Scientists at the F.D.A. must then review the data, weighing the benefits of the vaccine against the risk of side effects. In rare cases, the vaccine has led to myocarditis, an inflammation of the heart, in young people.

But a large Israeli study, based on electronic health records of two million people aged 16 and older, found that Covid is far more likely to cause these heart problems.

In order to detect side effects in younger children, the F.D.A. in July asked Pfizer-BioNtech and Moderna to expand their trials to include 3,000 children. But based on the company’s conversations with the F.D.A., Dr. Gruber said he believed the agency would greenlight the vaccine with the data available so far.

The F.D.A. took about a month to review the data for adults and for adolescents. Given the escalating number of infections, the agency is under pressure to move at least as quickly to authorize the vaccine for younger children.

Parents and some public health experts have clamored for the F.D.A. to expedite its review process. Dr. Peter Marks, the F.D.A.’s top vaccine regulator, has said that without “surprises,” authorization appeared to be on track for the fall, echoing what other top federal health officials, including Dr. Anthony S. Fauci, have predicted.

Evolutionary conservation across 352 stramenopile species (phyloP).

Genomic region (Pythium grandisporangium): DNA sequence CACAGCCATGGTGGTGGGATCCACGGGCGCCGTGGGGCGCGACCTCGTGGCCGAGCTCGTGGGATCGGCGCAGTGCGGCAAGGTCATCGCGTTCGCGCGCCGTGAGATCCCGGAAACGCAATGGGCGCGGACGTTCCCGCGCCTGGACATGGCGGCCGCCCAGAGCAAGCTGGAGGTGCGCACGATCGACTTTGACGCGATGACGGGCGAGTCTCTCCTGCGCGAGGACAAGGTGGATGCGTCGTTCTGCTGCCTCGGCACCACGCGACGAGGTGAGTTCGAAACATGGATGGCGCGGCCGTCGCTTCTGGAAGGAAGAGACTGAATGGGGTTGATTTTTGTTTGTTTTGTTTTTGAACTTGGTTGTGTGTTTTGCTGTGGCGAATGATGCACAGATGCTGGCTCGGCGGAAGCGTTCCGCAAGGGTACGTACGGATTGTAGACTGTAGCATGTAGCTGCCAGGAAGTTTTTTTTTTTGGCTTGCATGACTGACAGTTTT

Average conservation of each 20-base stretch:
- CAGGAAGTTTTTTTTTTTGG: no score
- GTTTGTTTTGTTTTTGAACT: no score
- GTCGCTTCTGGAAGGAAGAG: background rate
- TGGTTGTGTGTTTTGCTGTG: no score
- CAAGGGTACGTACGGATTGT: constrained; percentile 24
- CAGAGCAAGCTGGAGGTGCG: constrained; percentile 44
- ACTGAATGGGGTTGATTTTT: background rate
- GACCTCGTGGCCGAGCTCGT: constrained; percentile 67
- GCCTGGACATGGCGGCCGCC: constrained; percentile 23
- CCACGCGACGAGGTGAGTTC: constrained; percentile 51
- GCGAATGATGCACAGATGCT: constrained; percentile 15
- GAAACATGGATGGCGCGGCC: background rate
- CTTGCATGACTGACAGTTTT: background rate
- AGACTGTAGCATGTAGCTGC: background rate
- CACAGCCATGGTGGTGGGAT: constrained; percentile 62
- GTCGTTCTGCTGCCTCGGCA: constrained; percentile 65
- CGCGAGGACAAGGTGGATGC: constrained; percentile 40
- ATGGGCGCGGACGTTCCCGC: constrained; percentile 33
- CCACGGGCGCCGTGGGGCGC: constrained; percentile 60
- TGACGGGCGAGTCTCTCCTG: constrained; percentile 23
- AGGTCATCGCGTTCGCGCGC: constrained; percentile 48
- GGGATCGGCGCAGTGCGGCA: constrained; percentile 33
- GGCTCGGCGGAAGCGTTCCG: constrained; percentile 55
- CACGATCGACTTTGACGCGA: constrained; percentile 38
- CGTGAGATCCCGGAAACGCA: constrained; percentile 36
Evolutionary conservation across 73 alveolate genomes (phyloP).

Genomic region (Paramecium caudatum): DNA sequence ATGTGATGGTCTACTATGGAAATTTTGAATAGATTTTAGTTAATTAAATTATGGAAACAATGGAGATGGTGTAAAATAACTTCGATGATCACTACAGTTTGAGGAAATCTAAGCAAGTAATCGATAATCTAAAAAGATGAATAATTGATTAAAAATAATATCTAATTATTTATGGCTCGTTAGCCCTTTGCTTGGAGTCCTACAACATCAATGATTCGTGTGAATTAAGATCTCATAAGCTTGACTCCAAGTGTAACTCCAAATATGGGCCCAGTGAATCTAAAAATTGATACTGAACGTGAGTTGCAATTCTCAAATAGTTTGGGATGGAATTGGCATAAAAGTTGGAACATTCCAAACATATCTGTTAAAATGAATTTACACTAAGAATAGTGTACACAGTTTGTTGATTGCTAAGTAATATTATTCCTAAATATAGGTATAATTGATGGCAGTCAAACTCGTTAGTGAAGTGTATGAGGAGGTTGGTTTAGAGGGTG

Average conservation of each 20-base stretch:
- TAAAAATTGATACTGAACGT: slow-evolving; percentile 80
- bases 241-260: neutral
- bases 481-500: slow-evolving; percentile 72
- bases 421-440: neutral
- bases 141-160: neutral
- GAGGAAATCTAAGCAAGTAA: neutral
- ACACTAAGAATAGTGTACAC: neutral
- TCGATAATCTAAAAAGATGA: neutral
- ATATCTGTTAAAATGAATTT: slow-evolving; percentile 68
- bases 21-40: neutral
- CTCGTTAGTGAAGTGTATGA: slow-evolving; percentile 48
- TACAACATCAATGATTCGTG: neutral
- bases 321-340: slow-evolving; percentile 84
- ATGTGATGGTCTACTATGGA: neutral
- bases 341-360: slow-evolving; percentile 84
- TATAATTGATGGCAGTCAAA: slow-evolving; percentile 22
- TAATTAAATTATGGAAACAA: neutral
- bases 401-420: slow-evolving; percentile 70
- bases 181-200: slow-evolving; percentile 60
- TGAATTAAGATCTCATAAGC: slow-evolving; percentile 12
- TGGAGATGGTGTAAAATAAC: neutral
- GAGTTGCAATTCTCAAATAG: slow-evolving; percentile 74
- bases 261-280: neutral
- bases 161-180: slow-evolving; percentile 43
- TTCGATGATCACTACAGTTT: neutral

“The agency will carefully, thoroughly and independently examine the data to evaluate benefits and risks and be prepared to complete its review as quickly as possible, likely in a matter of weeks rather than months,” the F.D.A. said in a statement earlier this month.

For many parents, the decision to vaccinate their children may come down to safety. Four in 10 parents of children under 12 said they would “wait a while to see how it is working” before getting their child vaccinated, according to a poll conducted by the Kaiser Family Foundation this summer.

This content was originally published here.